I want to thank Bonny for providing the space for us to share our poems! And we’d love for you to join us if you have a poem to share…and I hope you do!
See you all back here on Monday!
Poetry is a constant in my day… it is the thing I start my day with – reading a poem or two. And my favorite month of all is Poetry Month which happens every year in April. But one month with a focus on poetry is just not enough and even though occasionally a poem shows up on my blog, it almost feels like an afterthought… The I-don’t-have-anything-to-post-today-so-here’s-a-poem post. And that is kind of sad, because poetry is never just an afterthought. So welcome to:
A Gathering of Poetry
The inspiration behind this idea was a post from Bonny which spurred a flurry of emails from Kym and voilá… every month on the third Thursday, we will be sharing with you all a poem!
This month, my poetry selection is from Ted Kooser. I really love his poems and he is such a prolific poet!
A Dervish of Leaves
by Ted Kooser
Sometimes when I’m sad, the dead leaves
in the bed of my pickup get up on their own
and start dancing. I’ll be driving along,
glance up at the mirror and there they’ll be,
swirling and bowing, their flying skirts
brushing the back window, not putting a hand
on the top of the cab to steady themselves,
but daringly leaning out over the box,
making fun of the fence posts we’re passing
who have never left home, teasing the rocks
rolled away into the ditches, leaves light
in their slippers, dancing around in the back
of my truck, tossing their cares to the wind,
sometimes, when I’m down in my heart.
“A Dervish of Leaves” by Ted Kooser Copyright © 2020
It is our hope that you will be moved to join us on the third Thursday and share a poem!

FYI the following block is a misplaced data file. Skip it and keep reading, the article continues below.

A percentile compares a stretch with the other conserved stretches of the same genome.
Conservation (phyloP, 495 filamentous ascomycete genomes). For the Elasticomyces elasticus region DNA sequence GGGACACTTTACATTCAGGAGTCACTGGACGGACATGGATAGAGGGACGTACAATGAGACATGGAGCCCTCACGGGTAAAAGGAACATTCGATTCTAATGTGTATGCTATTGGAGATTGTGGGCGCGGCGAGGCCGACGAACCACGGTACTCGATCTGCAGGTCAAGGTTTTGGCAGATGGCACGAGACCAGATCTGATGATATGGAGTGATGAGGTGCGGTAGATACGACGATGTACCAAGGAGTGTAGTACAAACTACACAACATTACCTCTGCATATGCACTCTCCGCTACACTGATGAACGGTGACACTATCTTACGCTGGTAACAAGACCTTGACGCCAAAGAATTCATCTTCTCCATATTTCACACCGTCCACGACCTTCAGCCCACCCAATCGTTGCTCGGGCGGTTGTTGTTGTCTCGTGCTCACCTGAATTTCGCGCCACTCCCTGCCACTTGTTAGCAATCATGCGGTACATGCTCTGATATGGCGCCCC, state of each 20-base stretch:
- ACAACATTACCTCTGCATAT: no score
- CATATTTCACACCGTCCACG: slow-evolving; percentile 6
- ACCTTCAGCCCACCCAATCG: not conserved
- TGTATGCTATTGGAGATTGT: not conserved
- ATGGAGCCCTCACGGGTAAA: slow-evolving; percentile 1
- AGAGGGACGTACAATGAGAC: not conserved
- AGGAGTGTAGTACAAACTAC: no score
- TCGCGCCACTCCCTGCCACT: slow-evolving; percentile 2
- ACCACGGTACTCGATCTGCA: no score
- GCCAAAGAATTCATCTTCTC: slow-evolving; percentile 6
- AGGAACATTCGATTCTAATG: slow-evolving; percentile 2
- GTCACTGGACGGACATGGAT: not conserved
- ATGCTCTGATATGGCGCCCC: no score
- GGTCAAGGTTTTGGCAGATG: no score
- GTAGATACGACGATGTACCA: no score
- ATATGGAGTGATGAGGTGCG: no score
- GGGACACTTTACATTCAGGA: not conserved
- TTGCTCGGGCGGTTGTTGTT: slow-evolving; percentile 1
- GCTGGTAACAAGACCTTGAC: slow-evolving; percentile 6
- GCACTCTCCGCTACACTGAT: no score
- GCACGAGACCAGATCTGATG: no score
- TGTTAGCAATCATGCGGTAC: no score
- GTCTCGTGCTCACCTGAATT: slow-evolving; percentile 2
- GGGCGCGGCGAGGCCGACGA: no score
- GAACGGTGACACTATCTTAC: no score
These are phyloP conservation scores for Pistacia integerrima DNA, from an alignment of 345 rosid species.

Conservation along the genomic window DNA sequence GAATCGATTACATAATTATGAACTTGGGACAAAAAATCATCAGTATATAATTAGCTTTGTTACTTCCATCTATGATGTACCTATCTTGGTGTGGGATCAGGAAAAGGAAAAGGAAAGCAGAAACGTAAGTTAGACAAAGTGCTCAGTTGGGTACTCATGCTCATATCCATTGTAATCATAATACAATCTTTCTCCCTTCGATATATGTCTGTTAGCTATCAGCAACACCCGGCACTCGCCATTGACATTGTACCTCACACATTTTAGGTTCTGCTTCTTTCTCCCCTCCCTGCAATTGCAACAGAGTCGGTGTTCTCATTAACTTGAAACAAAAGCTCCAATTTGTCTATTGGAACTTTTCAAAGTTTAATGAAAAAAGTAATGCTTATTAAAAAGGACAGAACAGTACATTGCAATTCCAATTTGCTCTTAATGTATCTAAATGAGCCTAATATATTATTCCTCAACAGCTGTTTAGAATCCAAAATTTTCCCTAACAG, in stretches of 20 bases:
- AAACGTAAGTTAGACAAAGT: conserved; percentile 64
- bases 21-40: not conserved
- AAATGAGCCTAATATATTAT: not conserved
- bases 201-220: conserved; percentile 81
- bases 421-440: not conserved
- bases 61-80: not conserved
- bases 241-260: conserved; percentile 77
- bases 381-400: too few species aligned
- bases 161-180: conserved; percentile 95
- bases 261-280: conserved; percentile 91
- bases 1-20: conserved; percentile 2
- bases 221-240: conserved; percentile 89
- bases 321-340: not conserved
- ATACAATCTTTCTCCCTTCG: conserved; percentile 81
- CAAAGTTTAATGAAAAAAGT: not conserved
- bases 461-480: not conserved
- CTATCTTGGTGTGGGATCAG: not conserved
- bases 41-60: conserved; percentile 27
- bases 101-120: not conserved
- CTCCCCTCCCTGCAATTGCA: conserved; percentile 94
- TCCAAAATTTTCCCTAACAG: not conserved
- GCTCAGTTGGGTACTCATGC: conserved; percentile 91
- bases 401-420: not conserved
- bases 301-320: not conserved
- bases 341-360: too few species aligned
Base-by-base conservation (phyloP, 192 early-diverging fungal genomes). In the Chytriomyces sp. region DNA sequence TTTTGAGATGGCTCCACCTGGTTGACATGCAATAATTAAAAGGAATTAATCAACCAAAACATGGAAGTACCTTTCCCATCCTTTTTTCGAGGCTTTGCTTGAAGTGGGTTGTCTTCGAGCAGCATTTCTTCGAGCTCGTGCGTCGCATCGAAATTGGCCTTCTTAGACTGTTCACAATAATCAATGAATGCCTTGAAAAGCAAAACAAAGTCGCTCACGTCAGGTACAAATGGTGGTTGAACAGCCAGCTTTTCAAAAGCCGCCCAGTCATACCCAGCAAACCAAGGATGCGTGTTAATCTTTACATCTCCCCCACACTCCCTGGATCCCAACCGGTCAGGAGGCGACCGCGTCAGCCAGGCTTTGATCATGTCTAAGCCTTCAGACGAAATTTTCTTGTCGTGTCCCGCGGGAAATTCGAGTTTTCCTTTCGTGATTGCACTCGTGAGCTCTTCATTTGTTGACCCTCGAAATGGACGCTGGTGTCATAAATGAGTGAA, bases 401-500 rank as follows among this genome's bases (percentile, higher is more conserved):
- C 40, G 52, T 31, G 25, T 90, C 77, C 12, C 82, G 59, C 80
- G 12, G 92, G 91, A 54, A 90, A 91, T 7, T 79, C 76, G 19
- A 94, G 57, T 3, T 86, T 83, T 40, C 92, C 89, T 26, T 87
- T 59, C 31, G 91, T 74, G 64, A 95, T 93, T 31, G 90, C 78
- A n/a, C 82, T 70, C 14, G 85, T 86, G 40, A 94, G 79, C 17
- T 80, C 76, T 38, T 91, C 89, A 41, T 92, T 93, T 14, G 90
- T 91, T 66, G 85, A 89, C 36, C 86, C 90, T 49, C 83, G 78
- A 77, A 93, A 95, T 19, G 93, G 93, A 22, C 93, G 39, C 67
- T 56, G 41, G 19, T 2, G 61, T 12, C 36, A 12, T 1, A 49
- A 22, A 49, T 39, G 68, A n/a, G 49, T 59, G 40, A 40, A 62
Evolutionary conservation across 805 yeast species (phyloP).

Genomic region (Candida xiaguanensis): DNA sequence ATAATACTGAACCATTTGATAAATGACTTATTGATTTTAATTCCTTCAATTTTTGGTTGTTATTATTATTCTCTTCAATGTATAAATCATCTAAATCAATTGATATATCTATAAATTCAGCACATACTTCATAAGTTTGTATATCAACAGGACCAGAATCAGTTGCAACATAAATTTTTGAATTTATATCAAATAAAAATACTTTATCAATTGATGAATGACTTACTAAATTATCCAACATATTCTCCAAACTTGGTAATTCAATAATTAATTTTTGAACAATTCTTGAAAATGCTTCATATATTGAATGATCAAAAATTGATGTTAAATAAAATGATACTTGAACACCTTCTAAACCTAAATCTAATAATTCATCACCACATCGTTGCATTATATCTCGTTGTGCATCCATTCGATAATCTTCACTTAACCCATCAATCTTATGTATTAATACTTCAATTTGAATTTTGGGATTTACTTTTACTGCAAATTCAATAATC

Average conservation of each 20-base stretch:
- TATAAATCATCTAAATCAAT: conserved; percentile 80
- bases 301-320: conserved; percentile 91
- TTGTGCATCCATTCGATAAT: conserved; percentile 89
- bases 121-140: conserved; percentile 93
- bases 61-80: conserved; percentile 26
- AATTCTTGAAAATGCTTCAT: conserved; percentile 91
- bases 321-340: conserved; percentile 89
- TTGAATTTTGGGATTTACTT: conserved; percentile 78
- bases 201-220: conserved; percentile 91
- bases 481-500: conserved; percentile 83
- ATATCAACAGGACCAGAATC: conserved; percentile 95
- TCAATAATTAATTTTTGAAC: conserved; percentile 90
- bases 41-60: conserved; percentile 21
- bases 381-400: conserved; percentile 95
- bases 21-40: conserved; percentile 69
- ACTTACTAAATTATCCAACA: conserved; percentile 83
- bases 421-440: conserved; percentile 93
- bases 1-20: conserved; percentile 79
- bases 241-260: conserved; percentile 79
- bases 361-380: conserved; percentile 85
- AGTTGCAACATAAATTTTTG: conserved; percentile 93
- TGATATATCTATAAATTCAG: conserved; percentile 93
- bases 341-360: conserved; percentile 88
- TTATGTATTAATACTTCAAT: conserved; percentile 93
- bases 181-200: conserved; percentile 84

See you all back here tomorrow!
Oof..these numbers are so troubling. I hope we have reached the tipping point and that change will happen.
In these troubled times I am so thankful for poetry. I read poetry every single day but recently I have spent even more of my day immersed in poetry and one poem keeps calling to me over and over and over. It is a poem by Ada Limón from American Journal Fifty Poems for Our Time.
by Ada Limón
Six horses died in a tractor-trailer fire.
There. That’s the hard part. I wanted
to tell you straight away so we could
grieve together. So many sad things,
that’s just one on a long recent list
that loops and elongates in the chest,
in the diaphragm, in the alveoli. What
is it they say, heartsick or downhearted?
I picture a heart lying down on the floor
of the torso, pulling up the blankets
over its head, thinking this pain will
go on forever (even though it won’t).
The heart is watching Lifetime movies
and wishing, and missing all the good
parts of her that she has forgotten.
The heart is so tired of beating
herself up, she wants to stop it still,
but also she wants the blood to return,
wants to bring in the thrill and wind of the ride,
the fast pull of life driving underneath her.
What the heart wants? The heart wants
her horses back.
“Downhearted,” from Bright Dead Things by Ada Limón (Minneapolis: Milkweed Editions, 2015). © 2015 by Ada Limón.
My heart and I wish for you a good weekend…perhaps with a Lifetime movie or two. See you all back here on Monday.